ICU Management & Practice, ICU Volume 5 - Issue 3 - Autumn 2005

Organisation of IC in Luxembourg

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Margaret Hemmer

MD, Centre Hospitalier

de Luxembourg


[email protected]


FTE = Full time equivalent nurses budgeted for each ICU

Source: UCM with the agreement of the Directorate of Health.


Dr Hemmer describes the organisation of health- and intensive care in Luxembourg, one of the smallest countries in Europe.


Healthcare in Luxembourg

Luxembourg is one of the smallest countries of the European Union, with a population of 468,571 and 15% over 65 years old. The fundamental principles of the national healthcare system are: free choice of the doctor by the patient, compulsory health insurance and compulsory fee-for service set by the insurance system.


Luxembourg’s Ministries of Health and Social Security share the responsibility for the country’s healthcare system. A number of organisations offer advice to the Ministry of Health and the Directorate of Health, including the Luxembourg Hospital Association (Entente des Hôpitaux Luxembourgeoise), the Physicians Association (AMMD) and the “College Médical”, whose mission is surveillance of the medical profession and its deontology. Healthcare costs are paid by a compulsory health insurance which has three sources of financing: contributions from employers, employees and from the State.


Different Insurance Companies are grouped together in the “Union of Sickness Funds” (UCM).


Hospitals and ICUs

Several hospitals are owned by religious organisations and others belong to towns. The largest hospital, Centre Hospitalier de Luxembourg (CHL) is owned both by the state and by the City of Luxembourg. The number of hospitals and hospital beds as well as the number of ICU beds is defined by the National Hospital Plan (last version published in 2001). The country is divided into three hospital regions: the North (population about 70,000); the Centre (population about 250,000) and the South (population about 150,000). The hospitals with more than 175 beds are considered as general hospitals and those with less than 175 beds are considered as proximity hospitals. All general hospitals are equipped with ICU beds, 2 proximity hospitals have small ICU units (6 and 8 beds) and the National Institute for Cardiology and Cardiac Surgery (INCCI), which has only 15 beds, uses 8 ICU beds for cardiac surgery patients.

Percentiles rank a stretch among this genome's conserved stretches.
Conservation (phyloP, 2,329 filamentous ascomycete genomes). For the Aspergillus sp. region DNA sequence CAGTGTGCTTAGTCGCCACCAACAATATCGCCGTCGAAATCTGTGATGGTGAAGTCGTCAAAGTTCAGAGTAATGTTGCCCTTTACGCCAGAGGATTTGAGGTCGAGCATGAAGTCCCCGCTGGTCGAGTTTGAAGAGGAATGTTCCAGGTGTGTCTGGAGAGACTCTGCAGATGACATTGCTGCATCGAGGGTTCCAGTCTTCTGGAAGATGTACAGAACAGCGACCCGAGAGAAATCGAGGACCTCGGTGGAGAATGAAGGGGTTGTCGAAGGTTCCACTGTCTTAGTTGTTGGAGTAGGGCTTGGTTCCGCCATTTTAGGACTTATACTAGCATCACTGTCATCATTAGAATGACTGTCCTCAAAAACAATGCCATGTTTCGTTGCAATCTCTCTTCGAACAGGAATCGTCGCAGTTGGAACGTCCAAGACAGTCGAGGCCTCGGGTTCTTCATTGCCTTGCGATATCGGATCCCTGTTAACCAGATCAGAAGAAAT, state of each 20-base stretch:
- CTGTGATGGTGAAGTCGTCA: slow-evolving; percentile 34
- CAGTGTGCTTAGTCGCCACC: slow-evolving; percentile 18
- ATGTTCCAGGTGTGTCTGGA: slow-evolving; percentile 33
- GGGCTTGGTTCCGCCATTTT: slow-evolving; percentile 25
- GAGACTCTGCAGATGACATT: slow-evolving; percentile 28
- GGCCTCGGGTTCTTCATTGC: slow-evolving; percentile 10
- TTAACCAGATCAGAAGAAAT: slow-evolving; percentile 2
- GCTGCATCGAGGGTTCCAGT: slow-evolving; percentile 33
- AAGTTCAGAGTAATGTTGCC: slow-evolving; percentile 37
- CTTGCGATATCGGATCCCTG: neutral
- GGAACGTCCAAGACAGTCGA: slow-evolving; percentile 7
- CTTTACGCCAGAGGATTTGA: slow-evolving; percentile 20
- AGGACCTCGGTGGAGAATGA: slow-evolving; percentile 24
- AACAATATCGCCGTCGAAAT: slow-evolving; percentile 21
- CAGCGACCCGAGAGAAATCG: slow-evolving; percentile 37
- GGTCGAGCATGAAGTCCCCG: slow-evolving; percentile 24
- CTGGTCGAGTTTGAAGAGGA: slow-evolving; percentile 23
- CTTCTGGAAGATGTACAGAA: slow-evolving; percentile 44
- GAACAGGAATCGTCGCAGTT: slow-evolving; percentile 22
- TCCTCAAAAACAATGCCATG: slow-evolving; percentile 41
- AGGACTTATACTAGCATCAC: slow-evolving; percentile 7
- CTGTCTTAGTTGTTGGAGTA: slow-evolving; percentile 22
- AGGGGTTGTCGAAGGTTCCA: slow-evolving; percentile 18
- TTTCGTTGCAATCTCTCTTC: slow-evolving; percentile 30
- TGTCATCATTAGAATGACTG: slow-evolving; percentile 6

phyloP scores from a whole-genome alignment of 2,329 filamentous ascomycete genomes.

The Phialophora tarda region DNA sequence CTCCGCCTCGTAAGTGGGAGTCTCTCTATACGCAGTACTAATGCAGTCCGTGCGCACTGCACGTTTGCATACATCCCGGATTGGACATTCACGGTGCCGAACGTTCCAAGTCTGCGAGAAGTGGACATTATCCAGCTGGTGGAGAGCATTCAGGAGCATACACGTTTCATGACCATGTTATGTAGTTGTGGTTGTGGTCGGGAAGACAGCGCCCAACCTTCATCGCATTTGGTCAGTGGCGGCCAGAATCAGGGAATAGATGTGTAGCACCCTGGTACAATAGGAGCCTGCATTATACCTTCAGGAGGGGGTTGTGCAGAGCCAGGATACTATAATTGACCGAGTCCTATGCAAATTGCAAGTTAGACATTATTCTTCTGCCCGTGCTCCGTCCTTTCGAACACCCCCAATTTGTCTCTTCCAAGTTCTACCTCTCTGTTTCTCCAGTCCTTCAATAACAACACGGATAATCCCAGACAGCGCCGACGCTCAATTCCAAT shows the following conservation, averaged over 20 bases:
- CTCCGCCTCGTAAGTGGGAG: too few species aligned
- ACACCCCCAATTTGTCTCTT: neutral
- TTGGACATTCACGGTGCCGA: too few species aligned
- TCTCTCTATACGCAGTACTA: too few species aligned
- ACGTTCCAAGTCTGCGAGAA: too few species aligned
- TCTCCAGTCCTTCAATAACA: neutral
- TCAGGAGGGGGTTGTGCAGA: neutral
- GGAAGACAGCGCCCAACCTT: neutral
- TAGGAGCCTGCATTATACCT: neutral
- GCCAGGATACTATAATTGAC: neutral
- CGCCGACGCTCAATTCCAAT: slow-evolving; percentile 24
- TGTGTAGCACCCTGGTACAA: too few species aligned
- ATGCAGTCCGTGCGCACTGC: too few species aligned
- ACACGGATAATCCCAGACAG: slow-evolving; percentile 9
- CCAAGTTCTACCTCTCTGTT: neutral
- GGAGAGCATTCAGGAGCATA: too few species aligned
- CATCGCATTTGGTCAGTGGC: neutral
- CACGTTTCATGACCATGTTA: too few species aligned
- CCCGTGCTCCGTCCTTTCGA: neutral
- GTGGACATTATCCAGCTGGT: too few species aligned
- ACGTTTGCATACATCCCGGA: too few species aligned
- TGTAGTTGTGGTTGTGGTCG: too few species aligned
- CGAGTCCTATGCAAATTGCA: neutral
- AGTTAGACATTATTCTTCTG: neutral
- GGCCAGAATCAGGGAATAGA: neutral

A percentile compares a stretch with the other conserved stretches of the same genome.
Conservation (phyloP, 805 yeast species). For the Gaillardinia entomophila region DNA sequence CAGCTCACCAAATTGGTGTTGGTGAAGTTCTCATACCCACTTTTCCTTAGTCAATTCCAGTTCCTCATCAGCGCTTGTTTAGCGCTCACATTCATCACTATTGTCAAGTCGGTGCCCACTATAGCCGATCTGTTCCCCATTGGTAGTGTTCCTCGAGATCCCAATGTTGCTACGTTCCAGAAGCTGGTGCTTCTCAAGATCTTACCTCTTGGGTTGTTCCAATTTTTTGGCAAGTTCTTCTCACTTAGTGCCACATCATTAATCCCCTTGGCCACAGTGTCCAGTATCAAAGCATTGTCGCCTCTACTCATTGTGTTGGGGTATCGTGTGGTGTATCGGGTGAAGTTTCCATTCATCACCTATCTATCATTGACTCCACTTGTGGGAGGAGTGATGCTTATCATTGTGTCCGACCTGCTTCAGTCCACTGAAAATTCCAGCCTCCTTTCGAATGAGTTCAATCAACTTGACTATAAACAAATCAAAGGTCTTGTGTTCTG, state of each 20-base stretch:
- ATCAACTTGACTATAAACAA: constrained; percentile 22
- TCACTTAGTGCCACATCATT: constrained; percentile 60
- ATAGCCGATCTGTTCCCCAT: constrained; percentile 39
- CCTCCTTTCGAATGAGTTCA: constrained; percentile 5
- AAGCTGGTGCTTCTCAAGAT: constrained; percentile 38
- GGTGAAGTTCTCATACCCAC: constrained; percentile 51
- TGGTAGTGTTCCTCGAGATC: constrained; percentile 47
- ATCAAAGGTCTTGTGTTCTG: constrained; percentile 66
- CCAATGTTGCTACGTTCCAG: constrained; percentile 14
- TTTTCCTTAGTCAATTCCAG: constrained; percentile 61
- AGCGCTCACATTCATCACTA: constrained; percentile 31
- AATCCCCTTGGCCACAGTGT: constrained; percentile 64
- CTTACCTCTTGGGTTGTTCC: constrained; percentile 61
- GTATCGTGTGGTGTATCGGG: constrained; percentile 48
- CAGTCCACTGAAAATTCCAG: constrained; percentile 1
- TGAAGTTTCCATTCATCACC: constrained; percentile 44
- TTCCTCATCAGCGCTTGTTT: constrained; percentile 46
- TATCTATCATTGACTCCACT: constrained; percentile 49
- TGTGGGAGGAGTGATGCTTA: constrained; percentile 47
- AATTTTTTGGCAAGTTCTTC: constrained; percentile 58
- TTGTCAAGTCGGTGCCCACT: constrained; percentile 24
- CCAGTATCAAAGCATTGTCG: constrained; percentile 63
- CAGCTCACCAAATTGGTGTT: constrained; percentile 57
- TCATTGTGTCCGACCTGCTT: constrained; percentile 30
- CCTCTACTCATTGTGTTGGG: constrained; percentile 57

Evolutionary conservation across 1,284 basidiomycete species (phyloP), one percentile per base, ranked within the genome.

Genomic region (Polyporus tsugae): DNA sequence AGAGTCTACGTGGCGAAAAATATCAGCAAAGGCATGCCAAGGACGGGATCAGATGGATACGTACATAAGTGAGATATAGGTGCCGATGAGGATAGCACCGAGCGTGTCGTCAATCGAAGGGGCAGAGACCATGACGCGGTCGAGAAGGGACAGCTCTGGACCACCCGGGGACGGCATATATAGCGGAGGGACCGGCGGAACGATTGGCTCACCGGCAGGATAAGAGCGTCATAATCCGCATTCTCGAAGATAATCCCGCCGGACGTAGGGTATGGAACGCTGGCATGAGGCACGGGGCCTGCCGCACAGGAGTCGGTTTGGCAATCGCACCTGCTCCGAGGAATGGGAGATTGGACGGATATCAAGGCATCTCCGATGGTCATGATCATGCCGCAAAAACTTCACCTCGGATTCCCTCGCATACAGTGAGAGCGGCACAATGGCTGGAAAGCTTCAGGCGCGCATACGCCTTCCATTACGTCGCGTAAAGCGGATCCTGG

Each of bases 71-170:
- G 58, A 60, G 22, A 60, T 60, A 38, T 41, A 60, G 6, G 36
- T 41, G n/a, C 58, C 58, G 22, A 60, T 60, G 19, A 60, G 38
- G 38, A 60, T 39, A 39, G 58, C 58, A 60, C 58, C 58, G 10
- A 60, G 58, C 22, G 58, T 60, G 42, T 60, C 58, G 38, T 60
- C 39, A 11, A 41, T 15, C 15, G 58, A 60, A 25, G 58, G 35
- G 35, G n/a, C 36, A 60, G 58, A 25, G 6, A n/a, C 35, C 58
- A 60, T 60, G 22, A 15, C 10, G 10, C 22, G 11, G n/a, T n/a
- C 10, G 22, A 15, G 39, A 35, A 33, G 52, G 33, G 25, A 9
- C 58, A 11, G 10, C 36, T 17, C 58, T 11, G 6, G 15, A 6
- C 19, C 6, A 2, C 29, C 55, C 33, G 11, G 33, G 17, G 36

The figures in tables 1 and 2 display data for all hospitals in Luxembourg, including the total number of ICU beds, ICU days, ICU personnel and ICU costs, but do not distinguish true ICU from intermediate care beds. In reality, only half of these beds represent ”true” ICU beds (80-85) i.e. use for patients with multi-organ failure with ICU therapies and technologies available. The other half represent intermediate care beds, either general or specialised. Specialised intermediate care beds are often located in the larger hospitals (neurosurgical, cardiology, stroke and neonatal units in CHL, cardiology, neurological and postoperative unit in the main hospital of the South-Centre Hospitalier Emile Mayrisch (CHEM). These units are usually run by different specialists (cardiologists, neurosurgeons, neurologists, neonatologists). The “true” ICU beds in Luxembourg are mostly run by anaesthesiologists (Anesthesiste – Reanimateur) with the exception of the Polyvalent ICU of CHL, where 2 internists / intensivist are members of the ICU team. In the majority of hospitals the Anesthesiologists rotate in the three sections: Anaesthesiology, Intensive Care and SAMU (Medical Ambulance Service) with some members of the team being more exclusively dedicated to ICU work. The ICUs in the 6 largest hospitals are based on the closed ICU model, and in the smaller ICUs the anaesthesiologists share their activities with cardiologists and internists.


In 2004 about 1700 intubated and ventilated patients were treated in ICUs in Luxembourg. Global mortality for all ICU patients varied from 3.5 % to 11%; however the mortality of ventilated patients was as high as 21.5 to 30%.


All ICUS participate on voluntary basis in the NOSIX programme of surveillance of nosocomial infections which is a part of European IPSE programme. Surveillance of nosocomial infections in ICU is considered as a quality incentive, which may provide a financial bonus from the UCM. Some ICUs have adopted the EFQM model of total quality assurance.


Teaching and Research

Several Luxembourg ICUs have recently participated in multi-centre prospective studies, (e.g. CHL in ENHANCE and Clinique Ste Thérèse in DOLOREA), organised by pharmaceutical companies or scientific societies from other countries. CHL and CHEM ICUs have also contributed substantial amounts of patient data to the SAPS III database.


With no Medical School in Luxembourg, medical students study abroad, mostly in Belgium, France, Germany and Austria. ICU physicians from Luxembourg participate actively in teaching activities of ESICM and ESA and also in the teaching of nurses specialising in Anaesthesiology and Intensive Care. The Department of Anaesthesiology and ICU of CHL regularly rotate interns with the Anaesthesiology Departments of Belgian university Hospitals, for example Liège and ULB.


Although there is no national scientific society of intensive care in Luxembourg, doctors are members of other national and international societies (French, Belgian, German, ESA, ESICM and SCCM).

Author<br> Margaret Hemmer MD, Centre Hospitalier de Luxembourg Correspondence<br> [email protected] &nbsp; FTE = Full time equivalent nu

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